But the very things that give "Safe House" its unusual look are what separate the CIA thriller from any number of action movies. Even though the film is likely to lose to "The Vow" at the weekend box office, "Safe House" marks a notable arrival of a new filmmaker.

This week, John Horn profiles the young filmmaker, and in this video talks about his distinctive style:

-- John Horn


Word of Mouth: Guy Ritchie returns to form with 'Sherlock' [video]

December 8, 2011 |  2:14 pm

Once known only for directing arty gangster movies such as "Snatch" (and for having been married to Madonna), British director Guy Ritchie burst onto the blockbuster scene with 2009's "Sherlock Holmes." Although the movie featured a few of the filmmaker's stylish touches, his real handiwork is much more evident in Dec. 16's sequel, "Sherlock Holmes: A Game of Shadows."

Audience tracking surveys suggest Ritchie's sequel, in which Holmes (Robert Downey Jr.) and Watson (Jude Law) try to foil an international plot, could be the holiday season's biggest hit. While Ritchie is now developing a remake of "The Man From U.N.C.L.E." with producing partner Lionel Wigram, he may soon be asked to direct a third "Sherlock Holmes" film.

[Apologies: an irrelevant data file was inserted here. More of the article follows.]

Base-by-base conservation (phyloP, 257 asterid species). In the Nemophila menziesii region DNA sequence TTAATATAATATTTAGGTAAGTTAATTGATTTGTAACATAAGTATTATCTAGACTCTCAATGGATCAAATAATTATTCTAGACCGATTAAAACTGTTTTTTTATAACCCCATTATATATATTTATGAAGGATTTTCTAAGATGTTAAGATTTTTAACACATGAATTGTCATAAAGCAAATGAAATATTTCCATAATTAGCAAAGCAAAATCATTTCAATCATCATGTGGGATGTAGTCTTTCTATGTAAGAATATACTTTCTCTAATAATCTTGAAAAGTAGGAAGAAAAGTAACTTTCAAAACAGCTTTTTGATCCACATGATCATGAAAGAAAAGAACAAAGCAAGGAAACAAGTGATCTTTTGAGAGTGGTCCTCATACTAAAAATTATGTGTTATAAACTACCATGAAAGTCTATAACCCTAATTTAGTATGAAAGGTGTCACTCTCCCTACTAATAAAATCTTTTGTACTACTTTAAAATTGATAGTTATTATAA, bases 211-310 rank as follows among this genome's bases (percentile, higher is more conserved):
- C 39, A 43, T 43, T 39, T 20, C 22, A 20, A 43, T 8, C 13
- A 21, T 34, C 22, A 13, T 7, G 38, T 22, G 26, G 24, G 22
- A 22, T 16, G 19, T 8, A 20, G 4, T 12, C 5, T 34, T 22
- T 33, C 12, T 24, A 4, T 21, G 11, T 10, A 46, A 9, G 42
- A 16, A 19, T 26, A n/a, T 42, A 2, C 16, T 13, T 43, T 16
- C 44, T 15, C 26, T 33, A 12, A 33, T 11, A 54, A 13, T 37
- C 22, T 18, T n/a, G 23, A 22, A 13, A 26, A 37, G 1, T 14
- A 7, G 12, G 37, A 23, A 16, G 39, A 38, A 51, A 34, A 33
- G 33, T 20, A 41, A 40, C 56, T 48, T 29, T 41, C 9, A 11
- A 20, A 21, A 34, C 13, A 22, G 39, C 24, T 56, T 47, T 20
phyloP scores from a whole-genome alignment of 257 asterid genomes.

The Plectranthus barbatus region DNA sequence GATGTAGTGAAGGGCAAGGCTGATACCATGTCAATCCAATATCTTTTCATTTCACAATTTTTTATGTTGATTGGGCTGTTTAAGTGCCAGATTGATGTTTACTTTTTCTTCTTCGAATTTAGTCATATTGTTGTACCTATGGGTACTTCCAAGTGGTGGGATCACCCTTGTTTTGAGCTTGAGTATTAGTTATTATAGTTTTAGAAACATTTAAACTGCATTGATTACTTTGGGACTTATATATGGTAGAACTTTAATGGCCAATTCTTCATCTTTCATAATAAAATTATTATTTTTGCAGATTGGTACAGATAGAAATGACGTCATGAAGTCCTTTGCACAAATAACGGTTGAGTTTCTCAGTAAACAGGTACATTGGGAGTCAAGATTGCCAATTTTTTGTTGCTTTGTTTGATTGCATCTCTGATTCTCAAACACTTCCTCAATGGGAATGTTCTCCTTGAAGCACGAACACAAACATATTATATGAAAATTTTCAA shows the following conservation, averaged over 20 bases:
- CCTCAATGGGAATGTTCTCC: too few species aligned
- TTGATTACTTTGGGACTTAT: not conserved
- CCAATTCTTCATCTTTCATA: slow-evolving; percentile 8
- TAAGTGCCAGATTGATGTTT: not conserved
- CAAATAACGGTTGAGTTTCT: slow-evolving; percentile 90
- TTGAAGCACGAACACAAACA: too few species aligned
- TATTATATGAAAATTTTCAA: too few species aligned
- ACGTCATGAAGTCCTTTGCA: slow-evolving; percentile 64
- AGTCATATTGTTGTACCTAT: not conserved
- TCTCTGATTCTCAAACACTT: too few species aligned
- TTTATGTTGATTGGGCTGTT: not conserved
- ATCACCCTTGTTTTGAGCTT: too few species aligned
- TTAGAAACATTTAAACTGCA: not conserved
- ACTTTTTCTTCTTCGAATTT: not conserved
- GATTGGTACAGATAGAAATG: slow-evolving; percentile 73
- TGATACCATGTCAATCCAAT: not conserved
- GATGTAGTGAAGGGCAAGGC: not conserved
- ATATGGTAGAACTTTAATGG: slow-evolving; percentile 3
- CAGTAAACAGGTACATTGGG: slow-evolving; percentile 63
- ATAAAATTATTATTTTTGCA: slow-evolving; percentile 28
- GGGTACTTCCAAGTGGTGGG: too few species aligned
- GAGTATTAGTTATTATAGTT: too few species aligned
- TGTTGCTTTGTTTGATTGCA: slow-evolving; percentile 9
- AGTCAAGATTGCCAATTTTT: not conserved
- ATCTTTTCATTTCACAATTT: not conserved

Times staff writer John Horn discusses all of this in this week's Word of Mouth column, and in this video.

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— John Horn

 

 


Word of Mouth: Demolition derby at the Thanksgiving box office [video]

November 17, 2011 |  3:49 pm

It's one of the busiest moviegoing weekends of the year. And this Thanksgiving could also be one of the ugliest.

No fewer than three PG-rated movies will be released Wednesday, and because all of them are pursuing the same basic audience — parents and their kids — it's likely there will be a bit of show business cannibalization. In this week's Word of Mouth column, John Horn looks at the opportunities for and challenges facing the three movies — "Hugo," "The Muppets" and "Arthur Christmas."

The movies not only have to compete against one another but also the second weekend for the latest "Twilight" sequel and "Happy Feet Two." Like a big Thanksgiving meal, perhaps there will be enough to go around for everyone.